A surf fisherman at Iron Pier Beach on the Sound. (Credit: Barbarallen Koch file photo)
Summer fishing in the area keeps living up to high expectations, according to recent reports. Capt. Dave Brennan of the Peconic Star out of Greenport was enthusiastic about the large numbers of sea bass, often running five or six pounds. Scup numbers are also good. Dave feels you have to find fish in new areas because many of the old mussel beds that concentrated fish in the traditional places have disappeared.
At WeGo Fishing in Southold, Alex mentioned plenty of keeper scup in the Peconics, especially in the Noyac area, where sea bass, “kingfish” (northern whiting) and weakfish can be found as well. Anglers fishing diamond jigs catch cocktail blues around Jessups Neck, and there are plenty of snappers in the bay.
Charlie Caraftis at Mattituck Fishing Station and Marina on Mattituck Creek explained that bass have been hard to find off Hortons Point but gorilla bluefish remain and are especially active as the sun rises. Chunking is often the method of choice. Sea bass outnumber scup inshore, with many nice fish in the four- to five-pound class. Not many anglers are bothering with fluke right now, but there was one six-pound weakfish noted, taken by an angler jigging for blues in deep water.
Bill Czech at Jamesport Bait and Tackle in Mattituck reported only spotty beach action, with blues and small bass off Cupsogue Beach and a few bass taken off Hortons on eels. Long Island Sound beaches have cocktail blues in some places early and late. Scup specialists often head east to Fishers Island or Block Island, but there was a shot of large porgies up to 17 inches around Buoy 17 last week.
Roses Grove and Nassau Point waters produce some weakfish in the 14- to 16-inch range and small pan-size kingfish abound along bay beaches as well. With bunker schools so tight to South Shore beaches, humpback whales and sharks have been seen close inshore. One fluke angler wound up with a thresher estimated at 150 pounds on the end of a rig, and makos have been taken regularly only 10 to 14 miles out.
As a university instructor and professor, I’ve spent a lifetime teaching students the fine points of math, science and history. While teaching in schools can be challenging at times, it doesn’t compare with the teaching that guides and skippers do on a daily basis when sports step out of their cars or cabins to “go fishin.”
When taking to the road this summer, be prepared for car trouble. (Credit: Barbaraellen Koch, file)
Midsummer is vacation time for a lot of us. Local beaches are starting to draw crowds, local restaurants are starting to fill up with “touristas” from points west, and angling is about to settle into the doldrums unless you’re one of those lucky enough to have friends who go offshore. So we travel, often with the trusty family camper, pickup, or sedan, machines we’ve probably taken for granted most of the year. (more…)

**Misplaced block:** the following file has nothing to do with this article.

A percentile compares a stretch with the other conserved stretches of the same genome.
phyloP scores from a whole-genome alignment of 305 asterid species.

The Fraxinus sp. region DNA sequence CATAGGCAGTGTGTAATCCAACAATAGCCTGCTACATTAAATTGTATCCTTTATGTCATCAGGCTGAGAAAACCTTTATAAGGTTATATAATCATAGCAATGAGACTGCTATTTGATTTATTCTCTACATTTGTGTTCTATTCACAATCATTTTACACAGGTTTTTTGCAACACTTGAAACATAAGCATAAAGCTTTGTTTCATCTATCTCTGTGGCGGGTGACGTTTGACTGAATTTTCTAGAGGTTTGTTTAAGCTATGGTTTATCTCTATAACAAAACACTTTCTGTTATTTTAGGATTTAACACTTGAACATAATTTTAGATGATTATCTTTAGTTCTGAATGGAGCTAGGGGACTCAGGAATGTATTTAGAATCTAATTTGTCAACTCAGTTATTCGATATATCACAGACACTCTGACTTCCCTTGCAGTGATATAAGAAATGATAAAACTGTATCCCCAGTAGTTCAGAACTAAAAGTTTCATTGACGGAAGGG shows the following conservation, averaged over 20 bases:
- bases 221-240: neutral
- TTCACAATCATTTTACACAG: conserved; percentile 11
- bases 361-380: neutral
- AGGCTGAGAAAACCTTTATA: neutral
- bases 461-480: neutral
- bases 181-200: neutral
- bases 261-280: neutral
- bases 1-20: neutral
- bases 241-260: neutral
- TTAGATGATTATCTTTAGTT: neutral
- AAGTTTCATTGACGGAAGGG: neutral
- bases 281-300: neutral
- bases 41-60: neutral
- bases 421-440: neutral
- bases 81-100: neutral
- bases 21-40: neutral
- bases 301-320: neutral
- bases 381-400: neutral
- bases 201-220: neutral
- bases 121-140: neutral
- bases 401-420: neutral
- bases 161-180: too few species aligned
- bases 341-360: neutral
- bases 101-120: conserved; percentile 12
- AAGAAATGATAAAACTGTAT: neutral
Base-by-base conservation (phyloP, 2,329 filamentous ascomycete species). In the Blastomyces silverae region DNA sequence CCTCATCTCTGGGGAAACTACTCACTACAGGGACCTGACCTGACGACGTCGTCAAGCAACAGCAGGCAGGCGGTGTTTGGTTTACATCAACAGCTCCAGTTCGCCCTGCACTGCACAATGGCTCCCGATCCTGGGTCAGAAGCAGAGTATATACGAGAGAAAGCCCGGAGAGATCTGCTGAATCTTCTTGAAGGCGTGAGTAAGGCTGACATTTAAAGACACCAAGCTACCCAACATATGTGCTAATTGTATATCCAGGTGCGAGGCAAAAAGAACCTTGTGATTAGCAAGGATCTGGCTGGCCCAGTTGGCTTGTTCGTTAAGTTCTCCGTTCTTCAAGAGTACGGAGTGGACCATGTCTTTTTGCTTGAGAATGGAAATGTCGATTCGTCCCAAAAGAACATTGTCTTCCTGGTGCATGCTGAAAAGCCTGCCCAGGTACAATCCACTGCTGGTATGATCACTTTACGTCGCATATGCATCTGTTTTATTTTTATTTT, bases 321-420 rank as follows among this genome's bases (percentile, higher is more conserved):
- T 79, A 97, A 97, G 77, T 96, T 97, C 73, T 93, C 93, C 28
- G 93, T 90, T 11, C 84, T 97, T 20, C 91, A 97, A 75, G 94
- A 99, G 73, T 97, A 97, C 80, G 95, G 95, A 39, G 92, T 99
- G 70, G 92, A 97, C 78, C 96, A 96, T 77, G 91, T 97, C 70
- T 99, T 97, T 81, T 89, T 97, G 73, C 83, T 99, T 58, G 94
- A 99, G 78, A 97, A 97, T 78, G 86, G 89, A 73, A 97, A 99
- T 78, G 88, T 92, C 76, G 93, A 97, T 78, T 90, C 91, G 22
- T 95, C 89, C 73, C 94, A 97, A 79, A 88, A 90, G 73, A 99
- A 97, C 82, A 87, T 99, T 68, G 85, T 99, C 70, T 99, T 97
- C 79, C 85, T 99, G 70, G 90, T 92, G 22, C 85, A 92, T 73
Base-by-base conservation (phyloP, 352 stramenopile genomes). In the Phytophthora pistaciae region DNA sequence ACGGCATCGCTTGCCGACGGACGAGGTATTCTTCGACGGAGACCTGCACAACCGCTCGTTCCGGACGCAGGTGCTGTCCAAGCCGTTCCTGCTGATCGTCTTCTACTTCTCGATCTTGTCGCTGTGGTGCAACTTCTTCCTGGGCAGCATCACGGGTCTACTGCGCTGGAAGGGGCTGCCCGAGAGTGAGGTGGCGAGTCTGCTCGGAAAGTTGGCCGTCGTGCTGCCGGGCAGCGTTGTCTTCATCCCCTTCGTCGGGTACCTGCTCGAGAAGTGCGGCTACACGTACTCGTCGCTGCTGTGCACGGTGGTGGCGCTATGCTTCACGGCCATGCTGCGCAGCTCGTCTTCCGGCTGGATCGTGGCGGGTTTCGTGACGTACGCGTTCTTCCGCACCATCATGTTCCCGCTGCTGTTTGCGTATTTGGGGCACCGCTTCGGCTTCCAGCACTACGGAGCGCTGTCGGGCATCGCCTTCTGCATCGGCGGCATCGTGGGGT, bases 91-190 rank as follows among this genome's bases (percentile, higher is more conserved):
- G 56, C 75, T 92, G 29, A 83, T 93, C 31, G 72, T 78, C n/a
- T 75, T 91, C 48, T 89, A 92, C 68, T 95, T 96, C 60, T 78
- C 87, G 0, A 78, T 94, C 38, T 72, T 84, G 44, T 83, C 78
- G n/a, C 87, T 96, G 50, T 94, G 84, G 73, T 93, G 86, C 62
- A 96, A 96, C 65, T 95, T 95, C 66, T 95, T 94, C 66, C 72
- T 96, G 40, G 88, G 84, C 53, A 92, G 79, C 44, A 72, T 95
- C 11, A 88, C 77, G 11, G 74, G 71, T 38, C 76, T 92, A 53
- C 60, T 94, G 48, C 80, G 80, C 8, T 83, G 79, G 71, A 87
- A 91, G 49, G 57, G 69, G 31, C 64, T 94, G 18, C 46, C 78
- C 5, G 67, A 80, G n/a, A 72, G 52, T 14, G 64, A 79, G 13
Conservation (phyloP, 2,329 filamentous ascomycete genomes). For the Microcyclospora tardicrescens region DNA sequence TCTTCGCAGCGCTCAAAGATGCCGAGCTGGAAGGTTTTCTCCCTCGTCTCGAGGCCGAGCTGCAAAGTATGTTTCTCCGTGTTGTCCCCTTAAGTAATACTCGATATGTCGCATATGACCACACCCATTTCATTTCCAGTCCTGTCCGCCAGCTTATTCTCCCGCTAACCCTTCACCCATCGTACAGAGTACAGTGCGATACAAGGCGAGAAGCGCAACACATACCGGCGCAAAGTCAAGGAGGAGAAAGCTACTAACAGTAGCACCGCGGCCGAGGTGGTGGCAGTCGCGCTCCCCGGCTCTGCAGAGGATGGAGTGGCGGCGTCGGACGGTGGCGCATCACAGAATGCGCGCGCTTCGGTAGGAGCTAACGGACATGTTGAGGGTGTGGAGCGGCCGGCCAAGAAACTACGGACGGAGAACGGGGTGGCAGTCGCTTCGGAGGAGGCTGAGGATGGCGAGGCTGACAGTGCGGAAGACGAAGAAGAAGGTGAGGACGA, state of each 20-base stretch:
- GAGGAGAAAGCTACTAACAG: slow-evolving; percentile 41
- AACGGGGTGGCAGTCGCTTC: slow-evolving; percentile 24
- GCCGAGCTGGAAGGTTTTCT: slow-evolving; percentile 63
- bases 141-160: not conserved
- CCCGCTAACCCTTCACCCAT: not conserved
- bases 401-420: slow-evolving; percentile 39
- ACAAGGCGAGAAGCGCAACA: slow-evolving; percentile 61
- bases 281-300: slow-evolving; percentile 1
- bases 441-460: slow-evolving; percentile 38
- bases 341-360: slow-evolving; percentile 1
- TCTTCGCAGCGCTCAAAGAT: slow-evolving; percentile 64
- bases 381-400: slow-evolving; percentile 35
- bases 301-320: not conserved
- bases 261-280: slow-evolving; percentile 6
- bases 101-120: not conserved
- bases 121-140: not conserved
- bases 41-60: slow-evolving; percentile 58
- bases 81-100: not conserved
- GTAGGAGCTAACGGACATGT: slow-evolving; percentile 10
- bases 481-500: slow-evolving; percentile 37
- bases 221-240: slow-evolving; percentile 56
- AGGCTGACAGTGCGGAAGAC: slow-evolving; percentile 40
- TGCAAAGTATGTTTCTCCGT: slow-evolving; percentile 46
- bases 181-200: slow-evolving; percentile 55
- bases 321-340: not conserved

Grilled black sea bass and blackfish accompanied by saffron rice and asparagus. (Credit: John Ross, file)
A good friend of ours who happens to be a terrific angler has often remarked that we’re foolish to “keep” fish for the table when all we have to do is head for a local market and choose wisely from the iced fish on display. He points out that such seafood is surely a lot cheaper and obtained with a lot less trouble, given the cost of travel and tackle (and boats). (more…)
Liam Hansen of Wading River fishes with his father Mark on the town’s floating dock during the 15th annual Riverhead Snapper Tournament in 2012. (Credit: Barbaraellen Koch, file)
During the run up to Fathers’ Day, outdoor publications fill up with stories and pieces like “Take a Boy Hunting (Fishing)” or republish old chestnuts such as the “The Old Man and the Boy” tales from Field & Stream. Often essays or short stories deal with the coming of age of a young man and border on fantasy: an adolescent winds up either catching the salmon of a lifetime on the Margaree River (Cape Breton) on an heirloom Hardy Bros. bamboo fly rod or shoots his first pheasant and subsequently receives granddad’s priceless Parker DHE 20-gauge side-by-side. (more…)
What a difference a week makes! Before May 1, if you looked at the 2014 summer flounder (“fluke”) regulations, you saw a minimum size limit of 19 inches, a four-fish bag limit, and a season that ran from May 1 through Sept. 29. If you looked at the situation after May 1, you were surprised to see the bag limit had been extended to five fish, the minimum size limit dropped an inch to 18 inches, and the season chopped at both ends, running from May 17 to Sept. 21. What happened? (more…)
A tackle box. (Credit: Flickr/Viewoftheworld)
A few weeks ago we got a call from an editor to write a piece on scup, our favorite saltwater panfish, maybe our favorite fish, period. But the angle our friend wanted was not the typical one, e.g. porgies in the spring, porgies in the Peconics, etc. No, this was to be all about porgies on ultralight tackle.
What is really meant by “ultralight” tackle? What, in fact, distinguishes “ultralight” tackle from “light” tackle or “heavy” tackle, for that matter? (more…)
In our throwaway world, early spring can be depressing.
When we travel the highways of the Northeast, the snow-covered winter trash emerges in ugly profusion as the snow recedes. Where trash containers are ample, where pickups are frequent, as is the case in many interstate rest areas, you hardly notice the stuff. Where some officials closed rest areas and pulled collection bins out of parking areas along Route 81, by contrast, the scene resembles a Mumbai dumping area from Katherine Boo’s “Behind the Beautiful Forevers.” (more…)